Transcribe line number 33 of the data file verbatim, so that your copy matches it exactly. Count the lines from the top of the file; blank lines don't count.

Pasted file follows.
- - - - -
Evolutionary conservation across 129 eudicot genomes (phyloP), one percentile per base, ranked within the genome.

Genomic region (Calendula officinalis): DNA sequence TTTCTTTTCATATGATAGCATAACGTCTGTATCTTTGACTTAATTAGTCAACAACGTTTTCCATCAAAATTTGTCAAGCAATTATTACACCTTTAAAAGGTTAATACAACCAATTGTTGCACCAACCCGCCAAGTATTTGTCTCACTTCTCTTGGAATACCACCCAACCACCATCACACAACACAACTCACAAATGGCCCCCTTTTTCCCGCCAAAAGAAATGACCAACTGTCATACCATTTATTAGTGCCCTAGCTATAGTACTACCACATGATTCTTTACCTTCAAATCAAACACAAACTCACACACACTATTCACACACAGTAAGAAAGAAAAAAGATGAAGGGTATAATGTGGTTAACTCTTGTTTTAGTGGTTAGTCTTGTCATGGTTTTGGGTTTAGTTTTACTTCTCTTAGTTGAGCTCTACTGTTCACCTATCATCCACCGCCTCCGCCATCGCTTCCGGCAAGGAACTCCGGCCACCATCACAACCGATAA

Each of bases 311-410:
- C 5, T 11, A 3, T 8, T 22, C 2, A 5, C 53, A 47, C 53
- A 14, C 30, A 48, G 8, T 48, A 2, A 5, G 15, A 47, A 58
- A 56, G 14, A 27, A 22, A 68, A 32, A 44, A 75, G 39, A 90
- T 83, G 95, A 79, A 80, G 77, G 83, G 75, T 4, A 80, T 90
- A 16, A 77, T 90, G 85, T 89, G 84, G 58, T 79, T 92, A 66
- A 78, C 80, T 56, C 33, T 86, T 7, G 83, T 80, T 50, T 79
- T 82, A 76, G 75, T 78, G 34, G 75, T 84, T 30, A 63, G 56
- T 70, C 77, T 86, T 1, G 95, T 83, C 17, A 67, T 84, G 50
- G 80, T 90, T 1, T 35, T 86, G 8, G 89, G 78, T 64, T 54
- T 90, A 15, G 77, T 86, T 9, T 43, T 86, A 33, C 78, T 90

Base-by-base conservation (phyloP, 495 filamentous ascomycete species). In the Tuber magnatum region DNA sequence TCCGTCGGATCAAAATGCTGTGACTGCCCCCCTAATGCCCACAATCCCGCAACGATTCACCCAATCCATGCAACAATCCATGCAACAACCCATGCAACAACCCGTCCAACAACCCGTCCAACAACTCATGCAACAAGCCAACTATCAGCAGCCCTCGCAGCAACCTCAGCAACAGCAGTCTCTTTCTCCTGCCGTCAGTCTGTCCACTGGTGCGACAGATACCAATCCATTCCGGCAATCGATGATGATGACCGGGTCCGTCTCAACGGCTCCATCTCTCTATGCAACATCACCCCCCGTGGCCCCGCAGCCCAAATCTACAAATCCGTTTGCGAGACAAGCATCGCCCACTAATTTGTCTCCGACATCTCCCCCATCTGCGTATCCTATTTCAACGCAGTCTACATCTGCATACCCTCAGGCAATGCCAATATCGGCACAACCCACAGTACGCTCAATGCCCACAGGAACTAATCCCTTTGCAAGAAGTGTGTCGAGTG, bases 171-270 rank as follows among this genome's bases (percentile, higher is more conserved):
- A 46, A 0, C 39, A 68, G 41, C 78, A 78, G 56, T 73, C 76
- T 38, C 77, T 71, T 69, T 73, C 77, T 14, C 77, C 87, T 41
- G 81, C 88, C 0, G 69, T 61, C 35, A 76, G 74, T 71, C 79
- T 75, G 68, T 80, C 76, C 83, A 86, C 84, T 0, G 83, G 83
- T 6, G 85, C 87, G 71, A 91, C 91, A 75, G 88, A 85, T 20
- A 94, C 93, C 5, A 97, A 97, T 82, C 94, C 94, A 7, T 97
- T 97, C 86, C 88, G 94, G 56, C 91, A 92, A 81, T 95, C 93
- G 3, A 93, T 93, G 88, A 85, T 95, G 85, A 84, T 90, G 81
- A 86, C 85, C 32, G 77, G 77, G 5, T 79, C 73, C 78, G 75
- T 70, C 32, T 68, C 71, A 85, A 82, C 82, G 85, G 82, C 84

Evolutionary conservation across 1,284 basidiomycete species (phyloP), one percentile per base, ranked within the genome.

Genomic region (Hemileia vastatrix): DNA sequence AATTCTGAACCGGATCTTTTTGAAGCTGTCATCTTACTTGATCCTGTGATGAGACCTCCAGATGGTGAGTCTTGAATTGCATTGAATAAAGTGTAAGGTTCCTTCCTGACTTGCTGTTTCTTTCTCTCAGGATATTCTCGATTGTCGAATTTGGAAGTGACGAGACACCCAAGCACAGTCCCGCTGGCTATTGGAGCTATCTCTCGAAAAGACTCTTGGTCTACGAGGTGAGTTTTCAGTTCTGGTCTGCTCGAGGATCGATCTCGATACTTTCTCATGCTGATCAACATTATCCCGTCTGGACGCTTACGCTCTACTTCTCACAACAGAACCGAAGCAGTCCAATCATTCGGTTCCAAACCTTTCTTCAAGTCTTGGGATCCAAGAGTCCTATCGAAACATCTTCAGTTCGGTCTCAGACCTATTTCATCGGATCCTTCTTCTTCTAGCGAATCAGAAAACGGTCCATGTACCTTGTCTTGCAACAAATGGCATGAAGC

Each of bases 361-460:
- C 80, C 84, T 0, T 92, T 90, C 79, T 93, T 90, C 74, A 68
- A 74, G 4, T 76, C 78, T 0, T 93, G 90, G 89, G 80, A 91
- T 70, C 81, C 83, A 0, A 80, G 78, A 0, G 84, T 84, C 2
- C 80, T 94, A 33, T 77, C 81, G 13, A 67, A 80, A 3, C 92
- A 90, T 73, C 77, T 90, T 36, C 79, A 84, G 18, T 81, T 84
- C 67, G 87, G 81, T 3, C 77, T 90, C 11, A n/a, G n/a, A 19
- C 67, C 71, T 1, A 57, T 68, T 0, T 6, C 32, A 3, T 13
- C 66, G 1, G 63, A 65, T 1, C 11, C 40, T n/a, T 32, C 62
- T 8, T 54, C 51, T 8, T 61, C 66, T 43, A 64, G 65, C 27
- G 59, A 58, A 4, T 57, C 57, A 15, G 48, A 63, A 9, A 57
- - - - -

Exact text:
- C 67, G 87, G 81, T 3, C 77, T 90, C 11, A n/a, G n/a, A 19